The city has not finalized the cost of each option, Edwards said, but it should have more details before a series of public meetings this fall. Costs also vary based on the type of transit. Light rail, like a streetcar, costs as much as $100 million per mile while a bus rapid transit line is close to $5 million, according to a Trinity Metro estimate.

The City Council briefly discussed the options Tuesday. Councilwoman Ann Zadeh called the modest option “a no brainer” and said she supported expanding services as much as possible. Other council members homed in on specifics they’d like to see in their districts, like a connection between the Northside TEXRail station and the Stockyards, which Councilman Carlos Flores has pushed. Councilwoman Kelly Allen Gray urged better transportation options near the rapidly evolving Texas Wesleyan Campus.

Funding

Absent from the conversation was talk of funding.

That’s the biggest hurdle, said Councilman Jungus Jordan, a former chairman of the Regional Transit Council who has worked on North Texas transit plans since 2005.

“There’s just not enough funding out there for all the needs,” he told the Star-Telegram.

The city could draw some funds by reallocating some of its 2 cent sales tax. Fort Worth collects a half-cent sales tax for transit, compared to a full cent in Dallas. But city commissioners have had little appetite in recent years to take money from the general fund or the Crime Control and Prevention District. The city could draw down federal and state transit dollars and partner with other cities.

Across the Metroplex, the North Central Texas Council of Governments has identified more than $136 billion in transportation needs, including roadways, rail and other transit modes.

There are other, more creative ways to fund transit projects, said Kevin Feldt, a project manager with the council of governments.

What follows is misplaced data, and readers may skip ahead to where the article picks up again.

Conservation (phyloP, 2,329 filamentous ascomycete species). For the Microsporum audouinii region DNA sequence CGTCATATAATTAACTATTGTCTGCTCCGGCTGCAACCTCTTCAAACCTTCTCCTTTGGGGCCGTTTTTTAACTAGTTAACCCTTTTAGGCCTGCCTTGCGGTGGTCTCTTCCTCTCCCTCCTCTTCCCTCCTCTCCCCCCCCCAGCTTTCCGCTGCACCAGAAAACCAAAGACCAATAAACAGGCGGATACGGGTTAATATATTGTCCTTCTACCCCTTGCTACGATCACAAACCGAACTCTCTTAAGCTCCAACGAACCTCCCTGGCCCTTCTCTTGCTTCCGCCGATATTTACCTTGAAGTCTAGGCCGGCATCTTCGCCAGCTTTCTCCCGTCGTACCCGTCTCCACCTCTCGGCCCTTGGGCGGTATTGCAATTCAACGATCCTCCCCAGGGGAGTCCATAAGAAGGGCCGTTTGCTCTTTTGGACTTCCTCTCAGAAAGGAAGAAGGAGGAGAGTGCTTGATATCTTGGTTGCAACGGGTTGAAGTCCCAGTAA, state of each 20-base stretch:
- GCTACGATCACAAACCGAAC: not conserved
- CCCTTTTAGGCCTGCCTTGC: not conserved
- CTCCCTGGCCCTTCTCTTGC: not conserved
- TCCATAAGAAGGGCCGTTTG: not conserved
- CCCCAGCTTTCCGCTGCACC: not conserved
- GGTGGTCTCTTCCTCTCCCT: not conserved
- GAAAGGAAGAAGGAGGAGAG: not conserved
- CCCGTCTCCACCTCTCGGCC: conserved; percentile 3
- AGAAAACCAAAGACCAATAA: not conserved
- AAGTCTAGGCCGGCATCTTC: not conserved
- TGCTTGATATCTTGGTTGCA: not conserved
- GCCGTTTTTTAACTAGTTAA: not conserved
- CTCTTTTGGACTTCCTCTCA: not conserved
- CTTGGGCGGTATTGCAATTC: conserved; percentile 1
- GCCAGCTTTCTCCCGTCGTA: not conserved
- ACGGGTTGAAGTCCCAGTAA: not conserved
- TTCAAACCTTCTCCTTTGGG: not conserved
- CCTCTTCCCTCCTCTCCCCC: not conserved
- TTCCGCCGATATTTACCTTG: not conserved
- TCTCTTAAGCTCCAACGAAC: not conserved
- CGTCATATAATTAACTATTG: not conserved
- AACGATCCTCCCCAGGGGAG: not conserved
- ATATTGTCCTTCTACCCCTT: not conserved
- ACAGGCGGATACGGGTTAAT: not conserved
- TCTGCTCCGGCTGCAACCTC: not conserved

Train and other rail stations attract dense development, which drives up property tax revenue. Capturing some increased tax revenue in these areas and diverting the funds to transit has worked in other parts of the country, he said. Selling ad space and easements in rights-of-way can yield additional money.

Jordan said other Tarrant County cities will have to consider joining a regional system. The combined efforts of multiple cities spreads costs around and increases the likelihood of federal assistance, he said. Plus a regional system does more for commuters.

“At some point — I don’t want to get the cart before the horse, because we have a lot to do — it doesn’t really makes sense without regionalizing,” he said.

Feldt said now is the time for Fort Worth and other cities to act on improving transit. Not only will construction costs increase, but the amount of available land will decrease.

“The sooner you can do something, the better off you are,” he said. “If you wait for some perfect time it may never come.”

Trinity Metro today

Trinity Metro is already preparing to make significant changes, said Wayne Gensler, a vice president and chief operating officer.

The city allocated an extra $1.5 million in the 2020 budget. Part of that will go to starting a ZIPZONE, where bus riders can connect to a ride share service in the medical district. But the highest priority is redoing the app and rerouting buses.

Over the next year, the metro will study ridership and population data to determine how to reroute buses. If it finds pent-up demand on some routes, Gensler said, increasing bus frequency or service time are fairly easy.

“The routes haven’t been looked at in probably 40 years,” Gensler said. “We could make some fairly quick changes.”

This ridership study will help determine which aspects of the consultant’s scenarios make the most sense in both the short and long term, he said.

At the same time, Trinity Metro is working with DART to revamp the app used to purchase tickets and plan trips. Gensler said riders on either side of the Metroplex will be able to use one app that connects them to routes depending on their location.

Some small changes may also have big impacts on ridership. Trinity Metro has installed more than 100 bus shelters over the last year and a half and plans to install another 50 this year.

Back at the Fort Worth Central Station, Tamika Gamble was boarding the Route 11 bus to North Beach Street. She rides “everyday, everywhere,” she said, and complimented the clean, updated buses. But she wished routes like the 11 were more frequent. The weekday schedule switches frequency from a half hour to an hour between 10:15 a.m. and 3:15 p.m. and after 6:15 p.m.

“If you’re late by a minute you got to wait a whole hour,” she said. “I’ve got a lot of places to go.”

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Luke Ranker covers the intersection of people and government focused on Fort Worth and Tarrant County. He came to Texas from the plains of Kansas, where he wrote about a lot, including government, crime and courts in Topeka. He survived a single winter in Pennsylvania as a breaking news reporter. He can be reached at 817-390-7747 or lranker@star-telegram.com.